2. PITCAIRN ISLAND
With only 56 inhabitants, Pitcairn is officially classified as the least populous national jurisdiction in the world. Like Tristan da Cunha, Pitcairn’s population descends from a small founding population — in Pitcairn’s case, four families composed of nine Bounty mutineers and the Tahitians who accompanied them. (The wreck is still visible under the waters off the island.)
In the years after the 1790 mutiny, most of the mutineers and Polynesian men succumbed to alcoholism, murder, and disease, leading to a religious revival and eventual conversion to Seventh-Day Adventism. Religion brought with it a strict moral code, barring dancing, public affection, smoking, and a six-month license to purchase, import, and consume alcohol, which has only relaxed in recent decades.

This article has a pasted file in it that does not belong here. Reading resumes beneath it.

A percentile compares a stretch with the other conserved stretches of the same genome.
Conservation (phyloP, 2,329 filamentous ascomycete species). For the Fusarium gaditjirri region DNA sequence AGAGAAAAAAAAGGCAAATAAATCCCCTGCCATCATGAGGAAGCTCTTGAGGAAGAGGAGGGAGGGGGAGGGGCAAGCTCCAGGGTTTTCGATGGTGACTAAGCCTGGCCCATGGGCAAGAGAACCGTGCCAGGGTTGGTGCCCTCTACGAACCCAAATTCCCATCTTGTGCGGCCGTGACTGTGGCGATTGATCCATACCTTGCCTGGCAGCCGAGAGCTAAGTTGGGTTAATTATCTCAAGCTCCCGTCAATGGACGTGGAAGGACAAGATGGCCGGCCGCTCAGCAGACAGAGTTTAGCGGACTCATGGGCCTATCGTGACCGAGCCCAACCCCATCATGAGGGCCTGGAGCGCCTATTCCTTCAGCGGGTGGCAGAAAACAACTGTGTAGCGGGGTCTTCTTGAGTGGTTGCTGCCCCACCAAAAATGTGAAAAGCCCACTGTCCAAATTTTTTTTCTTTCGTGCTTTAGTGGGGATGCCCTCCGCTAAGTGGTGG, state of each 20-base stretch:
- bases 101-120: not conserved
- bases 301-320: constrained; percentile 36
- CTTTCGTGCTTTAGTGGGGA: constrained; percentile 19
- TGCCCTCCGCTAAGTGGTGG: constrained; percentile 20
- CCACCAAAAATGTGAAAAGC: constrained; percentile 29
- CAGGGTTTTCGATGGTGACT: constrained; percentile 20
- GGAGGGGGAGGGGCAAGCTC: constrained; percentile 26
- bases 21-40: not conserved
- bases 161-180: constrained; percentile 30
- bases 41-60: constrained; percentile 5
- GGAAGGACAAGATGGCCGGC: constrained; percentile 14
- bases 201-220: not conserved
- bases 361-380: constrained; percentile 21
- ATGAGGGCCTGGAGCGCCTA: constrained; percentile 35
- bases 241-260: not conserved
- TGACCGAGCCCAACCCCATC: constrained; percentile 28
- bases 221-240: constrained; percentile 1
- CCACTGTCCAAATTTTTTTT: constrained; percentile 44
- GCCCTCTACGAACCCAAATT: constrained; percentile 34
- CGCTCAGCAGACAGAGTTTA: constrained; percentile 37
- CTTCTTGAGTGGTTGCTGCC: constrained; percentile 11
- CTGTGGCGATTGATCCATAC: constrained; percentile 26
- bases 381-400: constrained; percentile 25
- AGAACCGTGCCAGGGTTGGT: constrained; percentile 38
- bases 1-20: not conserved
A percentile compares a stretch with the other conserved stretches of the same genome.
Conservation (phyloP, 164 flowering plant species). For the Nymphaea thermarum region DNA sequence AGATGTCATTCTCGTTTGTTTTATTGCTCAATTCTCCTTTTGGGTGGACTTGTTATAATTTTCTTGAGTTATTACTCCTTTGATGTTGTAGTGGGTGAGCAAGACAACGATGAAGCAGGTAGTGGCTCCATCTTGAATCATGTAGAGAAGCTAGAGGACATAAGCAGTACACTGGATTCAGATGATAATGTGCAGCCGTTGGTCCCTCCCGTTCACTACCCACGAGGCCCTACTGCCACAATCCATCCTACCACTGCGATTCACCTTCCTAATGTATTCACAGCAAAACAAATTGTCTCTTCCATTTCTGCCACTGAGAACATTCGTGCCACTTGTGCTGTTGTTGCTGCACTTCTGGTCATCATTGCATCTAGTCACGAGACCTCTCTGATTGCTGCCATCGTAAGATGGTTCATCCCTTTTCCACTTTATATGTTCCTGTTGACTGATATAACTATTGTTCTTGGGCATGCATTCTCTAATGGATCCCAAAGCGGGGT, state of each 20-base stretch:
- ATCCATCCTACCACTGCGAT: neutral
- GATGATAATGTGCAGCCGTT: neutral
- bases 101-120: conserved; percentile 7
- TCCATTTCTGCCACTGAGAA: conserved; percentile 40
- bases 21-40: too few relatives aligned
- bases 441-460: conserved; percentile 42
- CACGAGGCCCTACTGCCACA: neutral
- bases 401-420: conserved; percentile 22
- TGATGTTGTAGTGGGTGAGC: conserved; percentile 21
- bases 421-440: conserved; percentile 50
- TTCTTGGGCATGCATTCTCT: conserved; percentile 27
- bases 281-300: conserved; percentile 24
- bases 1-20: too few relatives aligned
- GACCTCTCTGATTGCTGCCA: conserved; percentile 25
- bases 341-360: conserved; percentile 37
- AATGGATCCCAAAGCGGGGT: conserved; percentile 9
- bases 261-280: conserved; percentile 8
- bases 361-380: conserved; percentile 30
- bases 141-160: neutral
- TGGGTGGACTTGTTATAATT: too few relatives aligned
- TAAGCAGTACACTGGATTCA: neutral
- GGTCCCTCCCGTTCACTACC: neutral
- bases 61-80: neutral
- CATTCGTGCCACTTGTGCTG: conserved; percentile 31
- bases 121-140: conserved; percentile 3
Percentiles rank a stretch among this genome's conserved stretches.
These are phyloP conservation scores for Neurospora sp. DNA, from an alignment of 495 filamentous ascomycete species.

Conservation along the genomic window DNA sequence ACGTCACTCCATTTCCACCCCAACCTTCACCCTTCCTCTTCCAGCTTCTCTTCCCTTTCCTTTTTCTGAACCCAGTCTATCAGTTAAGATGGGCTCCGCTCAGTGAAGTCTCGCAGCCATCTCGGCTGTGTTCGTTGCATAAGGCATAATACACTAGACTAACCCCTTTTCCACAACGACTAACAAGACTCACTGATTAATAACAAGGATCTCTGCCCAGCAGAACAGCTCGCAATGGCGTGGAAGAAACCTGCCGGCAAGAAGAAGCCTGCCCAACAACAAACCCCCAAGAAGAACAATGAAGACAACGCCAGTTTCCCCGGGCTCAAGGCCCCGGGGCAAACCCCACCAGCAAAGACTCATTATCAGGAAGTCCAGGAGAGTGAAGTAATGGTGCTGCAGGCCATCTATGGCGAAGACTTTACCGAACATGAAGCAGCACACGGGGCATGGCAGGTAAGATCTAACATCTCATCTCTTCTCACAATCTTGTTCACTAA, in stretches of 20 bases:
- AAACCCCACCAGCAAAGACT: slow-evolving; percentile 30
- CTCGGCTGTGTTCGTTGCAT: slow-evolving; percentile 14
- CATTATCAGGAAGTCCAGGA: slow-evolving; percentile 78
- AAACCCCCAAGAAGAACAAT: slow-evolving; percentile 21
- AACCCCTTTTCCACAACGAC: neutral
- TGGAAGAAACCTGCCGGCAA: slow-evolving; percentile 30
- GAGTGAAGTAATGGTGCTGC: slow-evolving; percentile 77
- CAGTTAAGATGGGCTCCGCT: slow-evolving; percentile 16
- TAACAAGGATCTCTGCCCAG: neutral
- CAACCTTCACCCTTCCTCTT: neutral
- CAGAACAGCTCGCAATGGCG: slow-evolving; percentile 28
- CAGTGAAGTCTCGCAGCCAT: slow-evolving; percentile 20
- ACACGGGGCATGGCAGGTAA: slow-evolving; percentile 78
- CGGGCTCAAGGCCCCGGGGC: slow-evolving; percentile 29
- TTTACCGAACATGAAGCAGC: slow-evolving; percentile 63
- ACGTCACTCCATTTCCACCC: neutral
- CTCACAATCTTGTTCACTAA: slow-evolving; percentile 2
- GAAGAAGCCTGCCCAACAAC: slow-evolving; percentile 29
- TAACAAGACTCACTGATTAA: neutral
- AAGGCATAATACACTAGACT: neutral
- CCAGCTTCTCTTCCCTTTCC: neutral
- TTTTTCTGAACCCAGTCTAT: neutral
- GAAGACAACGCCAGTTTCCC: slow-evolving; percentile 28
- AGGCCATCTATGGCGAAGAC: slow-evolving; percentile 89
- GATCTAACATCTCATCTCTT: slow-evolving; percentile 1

Pitcairn became a British colony in 1838 and was one of the first territories to grant women the right to vote. The islanders speak an English-based creole, Pitkern, dating from the 18th century. And with only 56 people, any celebration inevitably involves the entire island. Despite lacking air service and a port capable of holding large vessels, the island’s main source of income is adventure tourism. The arrival of a ship brings out the whole island for a public feast in the main square.